Data gleaned from PROMs allow clinicians to discuss outcomes based on the experiences of previous patients. ‘What will I be like after the operation?’ is a common concern and other patients’ previous experience can inform this [7]. Information technology (IT) has made the acquisition of PRO data something that is practical in a routine clinical setting [8]. Further advances in IT in terms of mobile phone apps and the internet will make this even easier to use but perhaps the biggest challenge to address in the future will be issues around patient information confidentiality. By using ‘quality of life’ questionnaires it is possible to identify which patients are doing badly and assess them for intervention [9]. However, such questionnaires are limited by their number of items, the terms used and their tendency to focus on dysfunction. Potentially a better way to improve patient outcome is to recognise the patient’s concerns and act on these using a tool such as the Patient Concerns Inventory (PCI) [10]. The PCI supports (Figure1) the traditional outpatient consultation. It has been shown to help focus quickly on issues that matter to a patient so although a wider range of issues might be discussed, it does not lengthen the consultation time. It seems from early evaluation of the PCI that patients’ issues are more adequately dealt with during the clinic visit, there are few unexpected new referrals to other allied support services and there is a high level of patient satisfaction.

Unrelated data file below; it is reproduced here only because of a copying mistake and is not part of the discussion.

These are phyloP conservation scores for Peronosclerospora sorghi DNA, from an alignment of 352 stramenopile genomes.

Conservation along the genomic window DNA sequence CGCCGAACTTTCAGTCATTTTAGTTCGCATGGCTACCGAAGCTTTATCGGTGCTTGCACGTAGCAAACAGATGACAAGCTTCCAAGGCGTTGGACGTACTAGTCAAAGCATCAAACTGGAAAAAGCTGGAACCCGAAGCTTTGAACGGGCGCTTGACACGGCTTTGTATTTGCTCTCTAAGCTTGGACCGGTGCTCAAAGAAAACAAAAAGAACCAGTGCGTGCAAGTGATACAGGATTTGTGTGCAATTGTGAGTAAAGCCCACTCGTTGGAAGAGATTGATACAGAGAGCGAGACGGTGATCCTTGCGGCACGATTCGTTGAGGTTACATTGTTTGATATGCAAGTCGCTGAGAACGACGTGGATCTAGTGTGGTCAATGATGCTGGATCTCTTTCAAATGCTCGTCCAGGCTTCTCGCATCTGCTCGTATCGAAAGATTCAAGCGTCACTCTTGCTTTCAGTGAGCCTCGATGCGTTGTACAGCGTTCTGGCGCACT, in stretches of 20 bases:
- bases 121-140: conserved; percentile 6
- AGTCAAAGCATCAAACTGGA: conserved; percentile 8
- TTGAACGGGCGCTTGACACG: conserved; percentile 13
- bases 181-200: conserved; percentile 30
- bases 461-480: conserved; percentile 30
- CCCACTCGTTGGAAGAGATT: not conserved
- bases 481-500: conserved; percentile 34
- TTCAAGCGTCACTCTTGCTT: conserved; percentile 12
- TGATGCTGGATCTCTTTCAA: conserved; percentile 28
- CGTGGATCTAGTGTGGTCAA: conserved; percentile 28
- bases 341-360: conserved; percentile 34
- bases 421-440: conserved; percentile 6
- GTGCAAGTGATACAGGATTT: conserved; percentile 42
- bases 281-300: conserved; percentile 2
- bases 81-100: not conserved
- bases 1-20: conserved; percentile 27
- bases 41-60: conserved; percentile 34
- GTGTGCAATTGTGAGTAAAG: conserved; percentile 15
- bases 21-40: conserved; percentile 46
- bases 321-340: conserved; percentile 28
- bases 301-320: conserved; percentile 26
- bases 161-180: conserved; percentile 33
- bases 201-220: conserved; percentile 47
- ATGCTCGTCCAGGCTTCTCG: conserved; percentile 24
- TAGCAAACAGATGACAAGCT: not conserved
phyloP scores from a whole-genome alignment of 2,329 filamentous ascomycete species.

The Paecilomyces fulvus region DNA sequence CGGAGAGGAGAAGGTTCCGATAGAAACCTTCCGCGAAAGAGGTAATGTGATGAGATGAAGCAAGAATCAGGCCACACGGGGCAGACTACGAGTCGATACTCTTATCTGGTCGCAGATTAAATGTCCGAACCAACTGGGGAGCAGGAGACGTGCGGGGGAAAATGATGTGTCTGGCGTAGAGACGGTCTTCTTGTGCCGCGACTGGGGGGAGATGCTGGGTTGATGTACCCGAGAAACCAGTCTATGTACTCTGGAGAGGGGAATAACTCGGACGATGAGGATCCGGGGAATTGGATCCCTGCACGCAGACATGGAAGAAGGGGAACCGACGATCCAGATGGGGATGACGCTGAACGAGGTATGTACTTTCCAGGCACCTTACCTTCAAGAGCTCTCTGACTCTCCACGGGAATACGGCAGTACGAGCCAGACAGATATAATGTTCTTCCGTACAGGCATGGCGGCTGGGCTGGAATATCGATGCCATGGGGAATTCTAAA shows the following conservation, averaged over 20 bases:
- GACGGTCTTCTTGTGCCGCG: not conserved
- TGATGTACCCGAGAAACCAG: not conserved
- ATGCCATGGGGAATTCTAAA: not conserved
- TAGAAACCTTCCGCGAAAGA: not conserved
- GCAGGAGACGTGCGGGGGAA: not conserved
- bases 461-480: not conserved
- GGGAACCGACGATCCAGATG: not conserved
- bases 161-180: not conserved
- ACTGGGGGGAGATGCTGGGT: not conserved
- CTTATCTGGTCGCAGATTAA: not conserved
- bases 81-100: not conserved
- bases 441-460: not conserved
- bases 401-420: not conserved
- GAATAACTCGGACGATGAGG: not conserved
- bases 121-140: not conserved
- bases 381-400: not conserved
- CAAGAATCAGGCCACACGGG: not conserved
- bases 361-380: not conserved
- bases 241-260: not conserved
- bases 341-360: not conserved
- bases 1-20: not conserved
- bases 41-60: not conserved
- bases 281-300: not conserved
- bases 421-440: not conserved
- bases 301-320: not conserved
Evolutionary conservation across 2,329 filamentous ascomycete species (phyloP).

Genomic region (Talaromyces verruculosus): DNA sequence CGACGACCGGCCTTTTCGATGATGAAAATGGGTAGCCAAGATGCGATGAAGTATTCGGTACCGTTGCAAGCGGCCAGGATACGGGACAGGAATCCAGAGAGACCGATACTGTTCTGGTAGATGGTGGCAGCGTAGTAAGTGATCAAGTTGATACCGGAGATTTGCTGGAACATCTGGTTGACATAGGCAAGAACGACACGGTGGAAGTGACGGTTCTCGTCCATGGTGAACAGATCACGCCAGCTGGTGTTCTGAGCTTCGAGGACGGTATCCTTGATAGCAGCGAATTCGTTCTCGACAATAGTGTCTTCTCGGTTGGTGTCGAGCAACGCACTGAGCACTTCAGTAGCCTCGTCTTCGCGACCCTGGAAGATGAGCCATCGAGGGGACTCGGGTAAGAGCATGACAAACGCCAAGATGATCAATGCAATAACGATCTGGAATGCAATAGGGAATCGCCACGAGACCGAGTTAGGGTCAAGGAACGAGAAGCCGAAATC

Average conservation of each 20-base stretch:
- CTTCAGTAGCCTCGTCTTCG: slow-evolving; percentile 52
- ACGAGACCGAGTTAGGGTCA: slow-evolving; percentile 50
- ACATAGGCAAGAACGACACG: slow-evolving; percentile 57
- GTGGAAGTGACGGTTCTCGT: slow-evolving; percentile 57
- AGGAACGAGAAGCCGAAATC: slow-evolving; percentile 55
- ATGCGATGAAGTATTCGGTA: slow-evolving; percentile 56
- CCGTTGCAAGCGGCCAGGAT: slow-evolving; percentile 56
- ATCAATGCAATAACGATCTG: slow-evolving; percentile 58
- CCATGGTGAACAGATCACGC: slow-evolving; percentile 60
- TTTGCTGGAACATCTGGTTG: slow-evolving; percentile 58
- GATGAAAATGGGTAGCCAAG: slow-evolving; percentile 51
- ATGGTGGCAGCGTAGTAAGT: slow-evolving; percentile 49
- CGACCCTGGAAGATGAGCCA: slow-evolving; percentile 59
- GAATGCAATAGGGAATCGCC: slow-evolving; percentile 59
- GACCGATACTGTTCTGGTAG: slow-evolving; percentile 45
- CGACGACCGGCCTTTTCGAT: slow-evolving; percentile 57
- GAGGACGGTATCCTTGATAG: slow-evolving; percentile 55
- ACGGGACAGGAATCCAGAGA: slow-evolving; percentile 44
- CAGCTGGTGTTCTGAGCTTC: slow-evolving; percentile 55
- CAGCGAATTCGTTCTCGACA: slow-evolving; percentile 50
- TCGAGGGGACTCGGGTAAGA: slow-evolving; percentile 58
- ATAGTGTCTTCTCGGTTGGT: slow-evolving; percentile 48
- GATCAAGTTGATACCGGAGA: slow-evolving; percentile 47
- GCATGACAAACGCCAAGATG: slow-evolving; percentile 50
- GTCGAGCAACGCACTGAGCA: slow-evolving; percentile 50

Conclusion

Improved quality of life for patients has been achieved through advances in maxillofacial surgery that have taken into account the patient’s perspective. The PROM themselves and advances in technology make the routine integration of the patient’s perspective into clinical practice a realistic possibility. To include the patient’s view of ‘success’ has never been more essential as we are asked to justify the financial cost of our surgical interventions.